If you’re reading this article, odds are overwhelmingly good that you’re already a good enough parent. Go ahead, pat yourself on the back. You’re almost certainly doing everything you can to ensure a happy, successful future for your children.
It doesn’t matter if you co-sleep or Ferberize. It doesn’t matter if you let them free-range all over the neighborhood or helicopter them from one enrichment activity to the next. Breast vs. bottle, working moms vs those who stay home, all of it pales in comparison to the impact of two big factors: parents’ income, and parents’ (especially mother’s) education.
If you have a college education and a stable middle-class standard of living, odds are good you’re raising kids who will have those things too. Beyond that, what matters most to the outcome for your kids, researchers say, is the environment they’re raised in.
Or, as the New York Times so delicately put it in their article Who Really Cares How Yuppies Raise Their Kids:
Paradoxically, the kind of parents who follow debates about parenting — typically more affluent and educated — are those who may have the least to worry about. But there is a group for whom the debate is really important: low-income parents. Differences in parenting can matter a lot to poor, underprivileged children, and research shows that better parenting could help improve their opportunities in many ways.
Again, though, even if you’re poor and didn’t go to college, if you’re engaged enough as a parent to be reading parenting articles like this one, you’re probably doing it right.
Doing it right means giving your kids a stable routine with access to healthy meals and a good night’s sleep. It means doing those things at roughly the same time every day. It means providing consistent, healthy discipline that is neither abusively harsh nor neglectful. It probably means reading with your kids, and being conscientious about how much TV and video games they consume.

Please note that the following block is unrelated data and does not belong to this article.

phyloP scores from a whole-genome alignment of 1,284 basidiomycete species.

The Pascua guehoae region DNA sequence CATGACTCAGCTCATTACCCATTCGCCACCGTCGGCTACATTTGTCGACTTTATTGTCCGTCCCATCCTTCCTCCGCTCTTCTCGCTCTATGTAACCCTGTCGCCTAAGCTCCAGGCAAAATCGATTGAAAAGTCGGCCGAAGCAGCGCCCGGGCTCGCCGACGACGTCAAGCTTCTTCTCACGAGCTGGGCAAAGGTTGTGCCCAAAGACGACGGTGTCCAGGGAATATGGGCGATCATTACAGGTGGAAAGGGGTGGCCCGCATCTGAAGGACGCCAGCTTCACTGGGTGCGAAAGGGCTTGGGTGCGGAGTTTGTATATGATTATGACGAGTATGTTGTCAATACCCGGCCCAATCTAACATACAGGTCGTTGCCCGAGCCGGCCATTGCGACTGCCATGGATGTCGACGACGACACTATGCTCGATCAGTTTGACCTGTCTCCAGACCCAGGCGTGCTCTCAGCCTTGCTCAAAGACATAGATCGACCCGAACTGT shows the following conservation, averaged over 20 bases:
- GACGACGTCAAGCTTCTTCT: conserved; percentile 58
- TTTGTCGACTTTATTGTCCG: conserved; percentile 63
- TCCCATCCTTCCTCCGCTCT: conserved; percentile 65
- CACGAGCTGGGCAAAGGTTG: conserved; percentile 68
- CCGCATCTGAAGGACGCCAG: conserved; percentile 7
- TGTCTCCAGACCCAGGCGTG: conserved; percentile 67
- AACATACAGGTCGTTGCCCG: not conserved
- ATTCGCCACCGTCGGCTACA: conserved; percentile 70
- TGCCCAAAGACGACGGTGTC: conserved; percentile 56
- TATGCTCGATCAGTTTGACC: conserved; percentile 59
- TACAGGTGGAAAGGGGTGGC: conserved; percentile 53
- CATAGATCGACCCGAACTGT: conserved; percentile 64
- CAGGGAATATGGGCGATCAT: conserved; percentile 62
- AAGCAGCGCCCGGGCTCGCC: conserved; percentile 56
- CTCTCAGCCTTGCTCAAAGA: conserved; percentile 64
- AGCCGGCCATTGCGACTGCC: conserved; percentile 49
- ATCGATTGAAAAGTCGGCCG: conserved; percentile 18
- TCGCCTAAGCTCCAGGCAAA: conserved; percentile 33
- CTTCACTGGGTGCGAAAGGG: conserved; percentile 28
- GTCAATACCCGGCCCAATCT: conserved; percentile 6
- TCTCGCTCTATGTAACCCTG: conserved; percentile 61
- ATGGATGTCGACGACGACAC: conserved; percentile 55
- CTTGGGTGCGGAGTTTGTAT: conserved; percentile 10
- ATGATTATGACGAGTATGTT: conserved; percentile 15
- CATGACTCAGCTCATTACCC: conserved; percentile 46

Beyond that, researchers really don’t know. Do those piano lessons pay off? Probably not, unless piano is really your child’s passion in life. Does reading to your child every day matter? Yes, probably, but they can’t articulate why or how or how much. Measuring the impact of parenting, it seems, is a murky business.
So to answer the New York Times’ question about who really cares how yuppies raise their kids: yuppies do. For the most part, educated middle-class parents care a whole lot about how they’re raising their children. They’re deeply invested in the subtle differences in outcomes for private vs. public schools, attachment parenting practices like babywearing and breastfeeding, differing discipline strategies. Parents – particularly the ones who read (and write) parenting books and articles – aren’t content to be good enough parents. They want to be the best.
That’s why we’re endlessly debating the finer points of parenting. We want to make the best possible choices for our kids. Knowing that they probably have little impact on long term outcome for the kids doesn’t stop us from caring about these details. At every turn, we’re presented with some choice that has to be made, and however slight it is, we want to make the best one.
Photo: Gracie and Viv